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Joint-Production and the Theory of Value

Chapter
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Part of the Lecture Notes in Economics and Mathematical Systems book series (LNE, volume 207)

Abstract

It has been demonstrated that Marx’s major conclusions are valid in a Leontief economy or a narrow plain economy. In such an economy, however, alternative processes, fixed capital and joint-production are not admitted to their full extent.

Keywords

Total Profit Fixed Capital Profitability Condition Dual Condition Total Surplus 
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Notes

  1. 1).
    This was produced from the equation (1′ ) in Morishima (4),p.183.Google Scholar
  2. 2).
    Pd.C. is defined for Dx “>”0m in this chapter. The same note applies to Pf.C. and S.C. introduced later.Google Scholar
  3. 3).
    As for the generalised inverse, refer to the Mathematical Addenda, pp.147-8.Google Scholar
  4. 4).
    A Leontief economy in which alternative processes are permitted is usually called the generalised Leontief economy. Murata(2) discussed Marx’s theory of value in the generalised Leontief economy case. Murata defined value as a minimiser of a certain type of norm, and the value equation is approximately solved by using Penrose’s inverse. Penrose’s inverse is unique, if it exists, and hence the value can then be determined uniquely. The value may rest on the form of norms, nevertheless.Google Scholar
  5. 5).
    The axiom of impossibility of land of Cockaigne means that the primary factors of production are essential for production, and hence it comprehends the indispensability of labour. Nevertheless, the two are tantamount to each other here, because labour alone is the primary factor of production in the present discussion.Google Scholar
  6. As seen in Proposition 2, L ≥ 0n does not suffice for the indispensability of labour.Google Scholar
  7. 6).
    This is an extension of the “efficient point” in activity analysis. Refer to Koopmans, p.60.Google Scholar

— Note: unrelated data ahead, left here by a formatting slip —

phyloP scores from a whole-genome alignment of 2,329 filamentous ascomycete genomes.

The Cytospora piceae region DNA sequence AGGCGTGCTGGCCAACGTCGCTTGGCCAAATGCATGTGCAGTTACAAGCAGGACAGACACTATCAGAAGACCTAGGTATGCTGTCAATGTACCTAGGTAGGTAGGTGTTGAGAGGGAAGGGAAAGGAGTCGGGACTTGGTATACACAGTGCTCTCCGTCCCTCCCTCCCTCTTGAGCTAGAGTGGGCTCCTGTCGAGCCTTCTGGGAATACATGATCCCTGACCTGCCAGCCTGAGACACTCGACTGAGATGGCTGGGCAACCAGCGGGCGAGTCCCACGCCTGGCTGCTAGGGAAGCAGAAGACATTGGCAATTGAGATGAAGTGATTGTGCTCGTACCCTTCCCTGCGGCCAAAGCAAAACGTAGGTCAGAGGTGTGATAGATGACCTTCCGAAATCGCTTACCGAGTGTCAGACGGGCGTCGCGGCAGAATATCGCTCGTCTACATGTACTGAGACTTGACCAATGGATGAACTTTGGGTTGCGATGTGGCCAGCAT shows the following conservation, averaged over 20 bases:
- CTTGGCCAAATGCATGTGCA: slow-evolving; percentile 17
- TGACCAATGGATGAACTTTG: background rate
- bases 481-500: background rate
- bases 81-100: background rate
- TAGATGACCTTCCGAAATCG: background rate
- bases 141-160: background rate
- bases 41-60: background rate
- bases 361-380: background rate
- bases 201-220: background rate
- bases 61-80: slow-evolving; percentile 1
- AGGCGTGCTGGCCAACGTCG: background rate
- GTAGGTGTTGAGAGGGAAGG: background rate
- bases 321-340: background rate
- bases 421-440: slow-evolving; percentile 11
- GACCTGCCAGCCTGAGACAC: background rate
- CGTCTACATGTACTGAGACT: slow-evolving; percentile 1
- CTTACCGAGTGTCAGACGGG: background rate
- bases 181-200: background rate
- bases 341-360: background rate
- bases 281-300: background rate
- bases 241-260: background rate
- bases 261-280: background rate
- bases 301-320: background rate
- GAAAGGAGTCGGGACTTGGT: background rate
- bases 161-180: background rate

8. 7).
    Kurz (2), in an attempt to criticise Steedman’s counterexample, rewrites Steedman’s value equation as follows: 5w1+l1=6w1+w2, 10w2+l2=3w1+12w2, where l1, and l2 stand for productivity indices.Google Scholar
  9. From this, Kurz concluded that there exist l1, and l2 for which w1, and w2 are positive.Google Scholar
  10. In Kurz’s modified value equation, however, the same labour creates an unequal amount of value, and hence his assertion seems to be against the law of value.Google Scholar
  11. 8).
    A similar theorem was proved by Shiozawa(2).Google Scholar
  12. 9).
    Equation (22) will make no sense, if it is overdetermined. Hence, it may be plausible to presuppose rank H = min (m, n), even if m ≦ n.Google Scholar
  13. If n > m, (22) appears to be underdetermined: prices of m-n types of good can be determined a priori. This, however, raises no difficulty in the present discussion.Google Scholar
  14. 10).
    If the iteration formulae (I-23) are immediately extended, one can write: (23′) wt+1B=(1+μt)wtM, 1+μt=wtBx/wtMx. Even if rank B = m and hence BB- = I, MB- is not necessarily nonnegative.Google Scholar

Copyright information

© Springer-Verlag Berlin Heidelberg 1982

Authors and Affiliations

  1. 1.Josai UniversitySakado,SaitamaJapan

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